As junior Matt Pappadia stands in the Fitness Center training room helping a student with bad knees, he has a look of intense focus. He encourages the student to bend at the waist, shouting, “Come on, you can do it!” as he instructs him to stretch his abdominal muscle before the workout begins.
Three years ago, Pappadia never thought he would be in a position to help someone with their personal fitness. He was set to pursue a career in acting when he began at Ithaca College and even hired an agent to help him land roles in films and theatrical productions. But a change in Pappadia’s lifestyle after his first semester inspired him to make a decision that surprised his peers — he switched his major from acting to occupational therapy.
He wanted to pursue a degree that would lead him to directly help others.
“I really wanted to use theater as a means of positive and physical rehabilitation for others, and I knew I could not do that alone as an acting major,” Pappadia said.
After the fall semester during his freshman year, Pappadia began to show an
interest in personal fitness. He began a new training regimen that included interval weight training and high-intensity aerobic fitness. He also sped up his metabolism by eating six smaller meals a day rather than three large ones.
Pappadia’s efforts to become more active have spread on campus with his new Dubsweat fitness class, which takes place at 6:30 p.m. every Tuesday in the Fitness Center. The 30-minute routine specializes in rigorous interval training and is one of only three aerobic fitness classes categorized as high intensity.
Pappadia said the workouts are based on high movement and flexibility exercises.
“I try to show as many exercises as I can and different techniques so people can take them from my class and incorporate them into workouts two to three times a week,” he said.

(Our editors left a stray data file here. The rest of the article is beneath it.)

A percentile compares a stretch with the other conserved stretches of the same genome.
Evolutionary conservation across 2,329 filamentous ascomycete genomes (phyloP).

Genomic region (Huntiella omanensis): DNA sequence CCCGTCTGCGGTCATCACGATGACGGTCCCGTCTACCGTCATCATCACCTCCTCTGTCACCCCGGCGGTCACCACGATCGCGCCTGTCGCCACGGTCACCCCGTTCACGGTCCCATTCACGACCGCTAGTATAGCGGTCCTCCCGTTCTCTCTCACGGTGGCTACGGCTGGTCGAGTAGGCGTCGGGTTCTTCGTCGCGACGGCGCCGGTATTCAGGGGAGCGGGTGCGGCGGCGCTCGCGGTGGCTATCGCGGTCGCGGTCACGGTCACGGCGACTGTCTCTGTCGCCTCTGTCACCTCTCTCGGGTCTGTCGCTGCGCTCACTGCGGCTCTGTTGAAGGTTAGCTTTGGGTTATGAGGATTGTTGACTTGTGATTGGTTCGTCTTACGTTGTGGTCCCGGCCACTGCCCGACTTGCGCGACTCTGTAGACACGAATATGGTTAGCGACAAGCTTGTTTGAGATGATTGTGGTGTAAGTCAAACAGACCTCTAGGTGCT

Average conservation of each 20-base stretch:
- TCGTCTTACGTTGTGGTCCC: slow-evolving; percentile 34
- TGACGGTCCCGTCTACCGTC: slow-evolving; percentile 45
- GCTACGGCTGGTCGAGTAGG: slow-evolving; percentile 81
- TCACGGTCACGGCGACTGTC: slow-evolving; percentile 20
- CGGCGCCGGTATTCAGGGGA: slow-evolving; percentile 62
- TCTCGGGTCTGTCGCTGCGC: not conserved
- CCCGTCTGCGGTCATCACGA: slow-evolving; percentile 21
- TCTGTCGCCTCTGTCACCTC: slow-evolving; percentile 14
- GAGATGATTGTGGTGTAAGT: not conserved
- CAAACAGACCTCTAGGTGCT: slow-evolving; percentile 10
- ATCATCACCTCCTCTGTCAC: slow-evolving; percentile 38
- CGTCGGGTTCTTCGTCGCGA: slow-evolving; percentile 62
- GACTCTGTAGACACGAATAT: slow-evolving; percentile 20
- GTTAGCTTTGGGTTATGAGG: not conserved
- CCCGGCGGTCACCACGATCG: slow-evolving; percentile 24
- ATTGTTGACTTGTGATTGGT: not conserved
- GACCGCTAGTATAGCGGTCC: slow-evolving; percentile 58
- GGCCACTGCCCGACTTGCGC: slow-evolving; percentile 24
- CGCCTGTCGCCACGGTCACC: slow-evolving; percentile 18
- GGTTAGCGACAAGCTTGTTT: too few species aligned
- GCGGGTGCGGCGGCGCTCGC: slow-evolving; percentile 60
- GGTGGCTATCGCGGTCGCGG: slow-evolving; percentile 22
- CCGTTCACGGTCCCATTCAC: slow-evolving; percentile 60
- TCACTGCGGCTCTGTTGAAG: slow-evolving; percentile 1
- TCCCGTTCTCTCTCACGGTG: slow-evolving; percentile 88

Though his older brother was a three-sport athlete in high school and competed for the men’s crew, ice hockey and lacrosse teams, Pappadia spent much more time on the stage than in the gym growing up.
He said it was difficult at times to see his older brother succeed in sports and his sister be an athletic dancer.
“My brother was popular in high school, and I didn’t have a bunch of friends at the time,” he said. “I fell into the theater group, and that gave me some civility in school.”
In some ways, Pappadia’s passion for acting spurred his new affinity for physical activity. He said his agent told him he should change his nutritional and exercise habits so he could fit into more roles.
“They wanted me to slim down so I could be more versatile with separate looks because when you’re overweight you’re only cast into a certain type of part,” he said.
Pappadia said he fluctuates the tempo of the Dubsweat workout by combining dubstep, a genre of electronic music that experiments with drum and bass beats and plyometric exercises, which are used to build leg strength for jumping and sprinting. He designed the Dubsweat workout during the summer, but it was not offered until this semester. The class filled to capacity within the first five minutes it was offered on its first night.
Freshman Sam Horan, a weekly attendee of the Dubsweat class, said Pappadia suggested he join the class while the two of them were training together last semester, and it was an opportunity that he couldn’t pass up.
“If I do two things I like, which are working out and dubstep, then I’d be killing two birds with one stone,” Horan said.
Horan has lost 15 pounds while training with Pappadia and has gained muscle mass in the process. He attributes his weight loss to the workout philosophy he shares with Pappadia — that it’s just as important to have fun while exercising as it is to get fit.
Pappadia often trains his friends at the fitness center when he is not running the Dubsweat class, which junior Andrew Miller said has allowed the two of them to spend scheduled time with each other every week. Miller, one of Pappadia’s close friends, said the workouts help him fulfill his potential.
“He has a gift for knowing what people are capable of, and as a personal trainer he has a good way of getting it out of people,” Miller said.
Pappadia has not abandoned his own theatrical roots. During winter break, he acted in an independent film with actor Eric Roberts, actress Julia Roberts’ brother, titled “The Night Never Sleeps.” The film is set for release later this year.
Pappadia said seeing the enthusiasm from underclassman in his class reminds him of his own past.
“To me, an important aspect of training is that I am creating not just physical changes but lifestyle changes as well,” he said. “I now live by the saying, ‘Never give up on your body. Let your body give up on you.’”